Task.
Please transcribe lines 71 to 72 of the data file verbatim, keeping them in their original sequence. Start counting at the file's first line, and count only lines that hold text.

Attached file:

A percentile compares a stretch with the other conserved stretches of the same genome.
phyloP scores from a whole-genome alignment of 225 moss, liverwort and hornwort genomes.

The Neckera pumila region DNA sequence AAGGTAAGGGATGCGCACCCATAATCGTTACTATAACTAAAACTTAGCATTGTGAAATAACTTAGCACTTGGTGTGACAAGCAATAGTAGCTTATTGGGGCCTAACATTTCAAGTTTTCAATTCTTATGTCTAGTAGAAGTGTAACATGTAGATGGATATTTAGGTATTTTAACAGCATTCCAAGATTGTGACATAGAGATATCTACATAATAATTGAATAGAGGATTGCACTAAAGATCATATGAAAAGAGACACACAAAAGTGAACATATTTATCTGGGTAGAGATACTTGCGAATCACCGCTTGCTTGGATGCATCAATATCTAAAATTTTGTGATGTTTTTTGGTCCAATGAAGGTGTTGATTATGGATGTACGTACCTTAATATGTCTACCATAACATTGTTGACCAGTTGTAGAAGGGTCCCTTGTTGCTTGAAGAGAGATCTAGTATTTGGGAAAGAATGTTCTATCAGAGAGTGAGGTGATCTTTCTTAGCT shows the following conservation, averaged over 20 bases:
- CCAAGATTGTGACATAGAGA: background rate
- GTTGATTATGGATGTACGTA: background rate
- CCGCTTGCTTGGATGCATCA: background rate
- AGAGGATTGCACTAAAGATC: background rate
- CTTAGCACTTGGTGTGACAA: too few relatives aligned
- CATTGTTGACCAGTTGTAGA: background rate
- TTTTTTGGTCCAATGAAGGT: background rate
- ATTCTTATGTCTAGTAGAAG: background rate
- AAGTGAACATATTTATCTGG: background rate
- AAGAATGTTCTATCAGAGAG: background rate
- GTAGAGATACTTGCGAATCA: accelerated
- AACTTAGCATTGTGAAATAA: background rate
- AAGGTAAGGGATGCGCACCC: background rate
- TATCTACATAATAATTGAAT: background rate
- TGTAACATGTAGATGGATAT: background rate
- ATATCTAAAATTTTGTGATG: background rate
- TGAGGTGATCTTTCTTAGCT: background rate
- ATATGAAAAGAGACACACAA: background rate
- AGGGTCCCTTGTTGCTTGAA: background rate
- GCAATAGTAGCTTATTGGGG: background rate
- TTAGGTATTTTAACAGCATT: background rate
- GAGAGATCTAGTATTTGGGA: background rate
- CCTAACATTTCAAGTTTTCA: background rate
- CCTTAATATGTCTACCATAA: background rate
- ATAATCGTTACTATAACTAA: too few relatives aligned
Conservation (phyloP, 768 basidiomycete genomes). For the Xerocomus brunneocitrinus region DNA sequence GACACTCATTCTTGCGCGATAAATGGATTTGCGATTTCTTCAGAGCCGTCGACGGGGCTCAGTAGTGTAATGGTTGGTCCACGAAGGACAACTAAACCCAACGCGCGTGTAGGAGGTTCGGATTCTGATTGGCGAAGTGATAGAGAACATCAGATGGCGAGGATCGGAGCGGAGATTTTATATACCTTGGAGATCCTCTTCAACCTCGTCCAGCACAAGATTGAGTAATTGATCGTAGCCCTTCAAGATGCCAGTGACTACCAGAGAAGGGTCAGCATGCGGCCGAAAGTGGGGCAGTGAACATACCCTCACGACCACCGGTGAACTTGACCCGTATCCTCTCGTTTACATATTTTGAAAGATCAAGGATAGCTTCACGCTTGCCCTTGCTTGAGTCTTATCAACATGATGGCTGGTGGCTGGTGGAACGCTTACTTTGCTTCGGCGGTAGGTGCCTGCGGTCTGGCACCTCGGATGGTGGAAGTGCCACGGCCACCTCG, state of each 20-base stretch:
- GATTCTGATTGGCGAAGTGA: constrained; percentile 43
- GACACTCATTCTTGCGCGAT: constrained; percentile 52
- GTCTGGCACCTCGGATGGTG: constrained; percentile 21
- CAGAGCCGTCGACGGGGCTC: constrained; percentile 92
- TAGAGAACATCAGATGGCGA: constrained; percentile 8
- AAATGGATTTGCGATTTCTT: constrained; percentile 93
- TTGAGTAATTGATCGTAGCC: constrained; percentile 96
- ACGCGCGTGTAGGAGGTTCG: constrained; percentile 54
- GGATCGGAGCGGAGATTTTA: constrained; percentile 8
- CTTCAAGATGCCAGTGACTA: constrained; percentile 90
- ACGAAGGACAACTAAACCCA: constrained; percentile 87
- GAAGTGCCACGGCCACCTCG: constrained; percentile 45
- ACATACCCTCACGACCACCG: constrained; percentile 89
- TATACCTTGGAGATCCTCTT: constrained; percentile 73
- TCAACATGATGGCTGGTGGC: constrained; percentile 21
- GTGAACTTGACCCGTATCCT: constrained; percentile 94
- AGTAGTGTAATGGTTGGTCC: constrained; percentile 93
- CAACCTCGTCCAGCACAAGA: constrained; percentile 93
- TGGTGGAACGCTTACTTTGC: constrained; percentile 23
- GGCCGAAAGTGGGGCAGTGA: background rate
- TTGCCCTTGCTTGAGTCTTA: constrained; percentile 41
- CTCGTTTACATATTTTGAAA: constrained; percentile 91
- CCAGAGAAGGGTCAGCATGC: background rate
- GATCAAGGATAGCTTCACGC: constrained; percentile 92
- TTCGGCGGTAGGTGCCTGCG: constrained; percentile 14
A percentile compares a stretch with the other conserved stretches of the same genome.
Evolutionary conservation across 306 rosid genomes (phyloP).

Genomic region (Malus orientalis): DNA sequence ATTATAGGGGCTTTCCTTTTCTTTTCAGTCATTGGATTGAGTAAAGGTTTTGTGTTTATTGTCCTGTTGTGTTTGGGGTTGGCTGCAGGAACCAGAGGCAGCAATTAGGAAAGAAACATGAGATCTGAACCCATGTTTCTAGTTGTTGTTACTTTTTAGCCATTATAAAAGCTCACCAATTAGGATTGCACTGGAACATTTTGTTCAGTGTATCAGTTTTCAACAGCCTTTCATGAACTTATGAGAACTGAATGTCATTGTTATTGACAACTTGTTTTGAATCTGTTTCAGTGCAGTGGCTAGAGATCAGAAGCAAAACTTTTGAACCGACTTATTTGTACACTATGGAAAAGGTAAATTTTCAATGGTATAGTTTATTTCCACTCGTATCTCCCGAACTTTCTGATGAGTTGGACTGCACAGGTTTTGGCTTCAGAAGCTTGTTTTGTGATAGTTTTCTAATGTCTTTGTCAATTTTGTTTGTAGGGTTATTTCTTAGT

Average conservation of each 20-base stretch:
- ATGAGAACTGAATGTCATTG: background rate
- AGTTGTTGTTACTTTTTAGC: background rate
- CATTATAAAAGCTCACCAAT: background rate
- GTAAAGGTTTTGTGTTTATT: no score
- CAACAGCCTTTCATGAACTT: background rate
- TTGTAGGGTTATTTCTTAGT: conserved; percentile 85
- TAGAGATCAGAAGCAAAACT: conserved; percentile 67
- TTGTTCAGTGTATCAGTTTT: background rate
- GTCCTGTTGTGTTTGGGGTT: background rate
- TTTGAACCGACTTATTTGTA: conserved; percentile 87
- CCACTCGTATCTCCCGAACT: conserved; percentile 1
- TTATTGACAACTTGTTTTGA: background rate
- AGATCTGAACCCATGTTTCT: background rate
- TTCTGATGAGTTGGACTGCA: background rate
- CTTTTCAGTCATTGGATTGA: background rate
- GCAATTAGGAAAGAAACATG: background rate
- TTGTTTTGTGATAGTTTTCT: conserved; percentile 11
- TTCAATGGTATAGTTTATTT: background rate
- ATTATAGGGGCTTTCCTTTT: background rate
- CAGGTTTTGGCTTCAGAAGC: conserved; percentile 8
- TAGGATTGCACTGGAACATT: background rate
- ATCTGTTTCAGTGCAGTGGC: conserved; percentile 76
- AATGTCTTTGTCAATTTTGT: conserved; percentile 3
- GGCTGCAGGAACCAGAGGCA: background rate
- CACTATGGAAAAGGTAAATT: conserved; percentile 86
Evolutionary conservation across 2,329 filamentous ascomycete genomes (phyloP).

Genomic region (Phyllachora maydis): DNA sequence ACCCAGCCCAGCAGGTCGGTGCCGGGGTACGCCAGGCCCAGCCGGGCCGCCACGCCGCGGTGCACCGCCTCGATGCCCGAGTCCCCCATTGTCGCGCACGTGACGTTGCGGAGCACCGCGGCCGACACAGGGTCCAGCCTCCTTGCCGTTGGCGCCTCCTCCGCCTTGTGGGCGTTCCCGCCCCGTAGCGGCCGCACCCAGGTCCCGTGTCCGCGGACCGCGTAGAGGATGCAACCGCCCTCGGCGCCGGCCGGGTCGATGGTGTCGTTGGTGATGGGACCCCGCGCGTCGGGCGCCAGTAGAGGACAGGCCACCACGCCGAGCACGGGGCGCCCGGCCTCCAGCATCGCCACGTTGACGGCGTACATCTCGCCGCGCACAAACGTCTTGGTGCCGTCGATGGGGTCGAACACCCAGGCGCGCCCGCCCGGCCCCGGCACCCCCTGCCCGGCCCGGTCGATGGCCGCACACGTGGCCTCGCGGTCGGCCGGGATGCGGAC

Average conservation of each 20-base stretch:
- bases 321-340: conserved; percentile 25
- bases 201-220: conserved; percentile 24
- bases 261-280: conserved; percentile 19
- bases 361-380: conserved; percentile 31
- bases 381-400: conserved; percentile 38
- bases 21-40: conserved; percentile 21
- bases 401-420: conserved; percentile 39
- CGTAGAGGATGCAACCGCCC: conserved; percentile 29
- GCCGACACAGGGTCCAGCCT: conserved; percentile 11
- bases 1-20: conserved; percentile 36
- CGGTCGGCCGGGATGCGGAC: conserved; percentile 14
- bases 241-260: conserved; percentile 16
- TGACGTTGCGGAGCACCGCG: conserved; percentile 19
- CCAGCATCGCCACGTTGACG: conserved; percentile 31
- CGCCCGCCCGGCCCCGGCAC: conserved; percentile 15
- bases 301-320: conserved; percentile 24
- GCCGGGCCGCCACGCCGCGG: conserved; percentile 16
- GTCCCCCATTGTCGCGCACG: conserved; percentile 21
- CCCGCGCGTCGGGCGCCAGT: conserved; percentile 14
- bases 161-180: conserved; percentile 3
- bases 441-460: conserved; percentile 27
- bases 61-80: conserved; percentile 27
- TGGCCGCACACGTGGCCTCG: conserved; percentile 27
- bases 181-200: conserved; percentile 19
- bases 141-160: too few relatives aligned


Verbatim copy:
- AGATCTGAACCCATGTTTCT: background rate
- TTCTGATGAGTTGGACTGCA: background rate